"Evidence-Indices [e.g., smoke as a sign of fire] may always have been used in an unthinking way by people going about their daily business; but to elevate them into being a reliable basis for theoretical knowledge..." -- David Wootton, The Invention of Science, p. 427
Here we come to the basis of Wootton's extraordinary claims about the Scientific Revolution replacing a world of abysmal ignorance with one that for the first time contains true knowledge: Wootton does not consider what ordinary people do in their day-to-day activities to be thought at all. But this is wrong: To move from an index to what that index signifies is an act of interpretation. In other words, it is thinking. It may not be great thinking, it may not be theorizing, and the move may have become so habitual that the thinker barely notices the thought involved at all. But nevertheless, it is an act of intelligence, and constitutes a genuine form of knowledge, without which the human species would not have survived a week after it had evolved.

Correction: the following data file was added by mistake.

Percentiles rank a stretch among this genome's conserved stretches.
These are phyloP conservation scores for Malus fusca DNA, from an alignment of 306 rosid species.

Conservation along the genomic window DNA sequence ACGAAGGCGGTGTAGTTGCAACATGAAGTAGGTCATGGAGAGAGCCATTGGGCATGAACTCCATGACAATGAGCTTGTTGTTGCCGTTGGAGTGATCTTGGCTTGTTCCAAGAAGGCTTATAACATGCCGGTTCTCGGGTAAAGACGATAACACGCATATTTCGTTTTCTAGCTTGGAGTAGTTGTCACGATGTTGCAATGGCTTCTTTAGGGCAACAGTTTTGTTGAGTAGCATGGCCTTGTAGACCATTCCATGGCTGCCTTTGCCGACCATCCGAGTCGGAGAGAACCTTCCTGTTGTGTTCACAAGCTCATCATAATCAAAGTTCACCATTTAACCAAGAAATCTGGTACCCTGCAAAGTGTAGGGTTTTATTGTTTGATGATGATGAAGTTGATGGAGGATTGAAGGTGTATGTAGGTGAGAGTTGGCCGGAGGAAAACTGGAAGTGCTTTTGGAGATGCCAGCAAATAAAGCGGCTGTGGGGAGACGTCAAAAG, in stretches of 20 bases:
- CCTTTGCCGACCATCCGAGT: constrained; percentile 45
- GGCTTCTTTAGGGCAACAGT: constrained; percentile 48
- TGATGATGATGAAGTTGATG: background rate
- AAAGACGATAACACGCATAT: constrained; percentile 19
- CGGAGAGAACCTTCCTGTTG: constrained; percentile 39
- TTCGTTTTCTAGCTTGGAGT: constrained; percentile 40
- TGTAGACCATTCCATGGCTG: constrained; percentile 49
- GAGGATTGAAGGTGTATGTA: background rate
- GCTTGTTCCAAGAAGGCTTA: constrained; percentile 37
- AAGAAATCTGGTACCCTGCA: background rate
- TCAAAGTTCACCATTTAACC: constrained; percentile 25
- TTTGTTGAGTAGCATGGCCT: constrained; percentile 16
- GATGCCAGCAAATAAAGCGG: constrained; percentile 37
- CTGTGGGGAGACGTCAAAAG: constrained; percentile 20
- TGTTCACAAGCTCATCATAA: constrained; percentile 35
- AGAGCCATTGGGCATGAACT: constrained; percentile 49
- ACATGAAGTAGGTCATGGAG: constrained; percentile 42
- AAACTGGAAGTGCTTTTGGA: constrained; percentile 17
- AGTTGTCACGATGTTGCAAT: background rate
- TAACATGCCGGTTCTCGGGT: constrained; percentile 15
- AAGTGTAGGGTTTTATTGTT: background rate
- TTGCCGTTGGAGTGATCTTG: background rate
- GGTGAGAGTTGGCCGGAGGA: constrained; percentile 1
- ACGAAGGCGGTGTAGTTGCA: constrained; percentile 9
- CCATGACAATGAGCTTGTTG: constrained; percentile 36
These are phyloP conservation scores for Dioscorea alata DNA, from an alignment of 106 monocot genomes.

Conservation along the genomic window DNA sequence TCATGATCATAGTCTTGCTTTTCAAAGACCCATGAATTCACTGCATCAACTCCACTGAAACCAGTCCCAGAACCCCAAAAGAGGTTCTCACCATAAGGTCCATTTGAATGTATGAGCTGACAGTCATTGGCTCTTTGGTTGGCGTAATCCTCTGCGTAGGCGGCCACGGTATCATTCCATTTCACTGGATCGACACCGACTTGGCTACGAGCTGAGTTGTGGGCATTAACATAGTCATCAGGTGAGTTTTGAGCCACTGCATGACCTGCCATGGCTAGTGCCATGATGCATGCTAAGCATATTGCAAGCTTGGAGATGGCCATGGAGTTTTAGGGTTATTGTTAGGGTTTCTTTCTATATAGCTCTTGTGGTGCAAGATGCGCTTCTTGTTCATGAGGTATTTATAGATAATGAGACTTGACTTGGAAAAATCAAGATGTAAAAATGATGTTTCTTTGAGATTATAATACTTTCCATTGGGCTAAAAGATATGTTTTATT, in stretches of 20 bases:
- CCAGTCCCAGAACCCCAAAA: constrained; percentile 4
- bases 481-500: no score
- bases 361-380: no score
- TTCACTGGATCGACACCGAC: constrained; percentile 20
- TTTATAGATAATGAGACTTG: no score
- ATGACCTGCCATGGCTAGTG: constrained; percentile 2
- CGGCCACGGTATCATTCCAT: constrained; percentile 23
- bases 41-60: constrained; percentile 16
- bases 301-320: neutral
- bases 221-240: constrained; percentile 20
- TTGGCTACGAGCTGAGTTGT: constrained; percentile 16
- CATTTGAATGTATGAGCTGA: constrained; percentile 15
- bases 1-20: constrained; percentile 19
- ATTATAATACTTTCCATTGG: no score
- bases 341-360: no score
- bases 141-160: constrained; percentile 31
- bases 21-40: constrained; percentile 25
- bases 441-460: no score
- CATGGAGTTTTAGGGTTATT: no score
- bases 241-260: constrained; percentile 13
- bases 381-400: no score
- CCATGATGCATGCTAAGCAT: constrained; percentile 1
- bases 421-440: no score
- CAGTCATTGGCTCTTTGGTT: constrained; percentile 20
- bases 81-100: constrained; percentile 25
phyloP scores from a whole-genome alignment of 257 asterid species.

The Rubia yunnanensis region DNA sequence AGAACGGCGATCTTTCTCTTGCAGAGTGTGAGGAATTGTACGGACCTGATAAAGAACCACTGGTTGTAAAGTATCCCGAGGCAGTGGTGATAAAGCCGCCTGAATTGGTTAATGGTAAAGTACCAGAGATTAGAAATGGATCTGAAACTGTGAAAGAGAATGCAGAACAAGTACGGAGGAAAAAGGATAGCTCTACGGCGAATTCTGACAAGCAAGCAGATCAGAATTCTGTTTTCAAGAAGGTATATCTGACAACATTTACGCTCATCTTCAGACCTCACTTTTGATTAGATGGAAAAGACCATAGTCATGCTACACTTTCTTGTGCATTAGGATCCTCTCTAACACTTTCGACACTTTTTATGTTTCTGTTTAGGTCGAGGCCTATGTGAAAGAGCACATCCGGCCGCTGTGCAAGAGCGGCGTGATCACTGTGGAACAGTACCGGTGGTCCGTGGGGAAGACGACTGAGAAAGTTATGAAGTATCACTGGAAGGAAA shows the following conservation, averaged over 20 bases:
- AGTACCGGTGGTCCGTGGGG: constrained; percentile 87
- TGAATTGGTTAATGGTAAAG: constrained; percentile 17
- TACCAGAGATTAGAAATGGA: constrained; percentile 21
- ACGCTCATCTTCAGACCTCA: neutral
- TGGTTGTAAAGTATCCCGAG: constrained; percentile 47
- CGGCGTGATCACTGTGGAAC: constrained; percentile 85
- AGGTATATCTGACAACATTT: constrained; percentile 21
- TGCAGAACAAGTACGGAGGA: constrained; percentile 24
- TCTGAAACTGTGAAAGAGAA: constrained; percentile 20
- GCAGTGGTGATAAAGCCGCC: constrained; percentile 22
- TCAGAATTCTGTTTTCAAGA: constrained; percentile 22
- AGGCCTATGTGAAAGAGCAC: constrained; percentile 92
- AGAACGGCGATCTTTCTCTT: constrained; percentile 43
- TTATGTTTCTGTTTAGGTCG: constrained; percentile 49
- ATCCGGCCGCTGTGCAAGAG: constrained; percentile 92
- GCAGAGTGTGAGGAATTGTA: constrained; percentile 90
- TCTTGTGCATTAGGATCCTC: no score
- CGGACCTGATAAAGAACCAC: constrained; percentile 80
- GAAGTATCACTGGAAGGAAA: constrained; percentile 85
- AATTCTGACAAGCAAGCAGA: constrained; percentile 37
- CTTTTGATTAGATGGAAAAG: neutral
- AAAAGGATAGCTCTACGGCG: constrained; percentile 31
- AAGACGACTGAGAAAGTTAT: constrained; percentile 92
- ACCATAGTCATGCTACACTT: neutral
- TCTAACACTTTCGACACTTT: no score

Abstract thought does not have as its foundation "raw sensation" or any other such impossibility: its only possible basis is concrete thought.